A Few Example Posts:

  • "The End of Faith: A Short Response to Sam Harris"
  • See also:
  • "A Long Response to Sam Harris' The End of Faith, by Neil Shenvi"

  • "Is John Piper the Best Answer to Emergence and Postmodernism?"

  • "Captured"

  • "The Storm is Over"

  • "If Golfing Were the Pursuit of Moral Perfection"

  • 11.15.2005

    My Sixth Look at Buddhism: The Last of the Three Marks: Not-Self



    The Three Marks that characterize life within the Buddhist philosophy are Impermanence, Suffering, and Not-Self. This post discusses Not-Self.

    Buddhism admits that this is the most challenging of the three marks to understand. It’s basic thought is that we do not have an essential self or personality that continues on without change. This is a tenet that distinguishes Buddhism from many other religious systems.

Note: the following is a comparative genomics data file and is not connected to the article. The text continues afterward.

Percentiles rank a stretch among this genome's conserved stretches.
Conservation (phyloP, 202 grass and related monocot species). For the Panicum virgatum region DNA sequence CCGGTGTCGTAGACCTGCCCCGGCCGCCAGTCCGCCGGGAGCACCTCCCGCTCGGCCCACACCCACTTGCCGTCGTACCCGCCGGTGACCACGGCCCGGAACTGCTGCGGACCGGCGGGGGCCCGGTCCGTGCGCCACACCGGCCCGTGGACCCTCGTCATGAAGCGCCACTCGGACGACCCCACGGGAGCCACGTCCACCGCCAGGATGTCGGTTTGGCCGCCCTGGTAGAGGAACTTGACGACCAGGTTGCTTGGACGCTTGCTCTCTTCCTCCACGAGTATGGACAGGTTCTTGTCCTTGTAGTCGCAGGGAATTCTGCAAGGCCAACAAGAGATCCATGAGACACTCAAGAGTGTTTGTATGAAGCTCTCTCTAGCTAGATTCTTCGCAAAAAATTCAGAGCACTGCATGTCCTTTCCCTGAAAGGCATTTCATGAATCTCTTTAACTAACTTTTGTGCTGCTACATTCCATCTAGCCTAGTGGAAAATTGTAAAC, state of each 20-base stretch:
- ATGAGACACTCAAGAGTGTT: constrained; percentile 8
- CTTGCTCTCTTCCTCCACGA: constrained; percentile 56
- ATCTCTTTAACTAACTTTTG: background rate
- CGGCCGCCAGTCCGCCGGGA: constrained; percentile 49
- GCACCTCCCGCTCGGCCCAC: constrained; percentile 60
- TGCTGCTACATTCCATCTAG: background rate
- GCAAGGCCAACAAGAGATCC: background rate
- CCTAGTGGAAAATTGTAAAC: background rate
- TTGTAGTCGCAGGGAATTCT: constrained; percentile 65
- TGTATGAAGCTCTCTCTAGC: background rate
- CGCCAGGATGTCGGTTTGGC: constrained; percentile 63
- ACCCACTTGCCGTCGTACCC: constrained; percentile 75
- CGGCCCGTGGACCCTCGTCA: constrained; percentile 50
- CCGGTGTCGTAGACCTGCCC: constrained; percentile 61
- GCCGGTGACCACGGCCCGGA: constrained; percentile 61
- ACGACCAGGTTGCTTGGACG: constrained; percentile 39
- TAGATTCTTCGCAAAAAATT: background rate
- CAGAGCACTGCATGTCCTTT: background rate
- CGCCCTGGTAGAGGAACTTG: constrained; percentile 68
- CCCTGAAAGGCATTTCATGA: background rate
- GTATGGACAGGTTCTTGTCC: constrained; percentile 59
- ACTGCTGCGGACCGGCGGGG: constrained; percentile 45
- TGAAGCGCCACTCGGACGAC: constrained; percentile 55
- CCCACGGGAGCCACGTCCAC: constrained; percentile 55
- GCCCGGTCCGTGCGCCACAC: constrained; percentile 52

Buddhism teaches that five factors comprise an individual:

    1. The body or material form.
    2. Feeling.
    3. Perception.
    4. Thought/Decisions
    5. Consciousness (Self-awareness)

    These five aspects of individuality do make a person unique--but not permanently so. The Buddha taught that when a disciple considers each one of these five “components” of personhood, he should say:



    This is not mine, this I am not, this is not my self.




    In this life, a person does not remain who he has been. The adult is not the child he once was, for example. Yet this belief extends even into other lives. (Buddhism, like Hinduism teaches reincarnation--the continuation of many lives. The two appear to have different views of the same basic belief.) The personality changes when it leaves this life and enters another life in the world. This puts a personality in a continual process of change. Therefore, all that I consider to be me is really not me. I am not myself.

    Not-Self is antithetical to Christianity.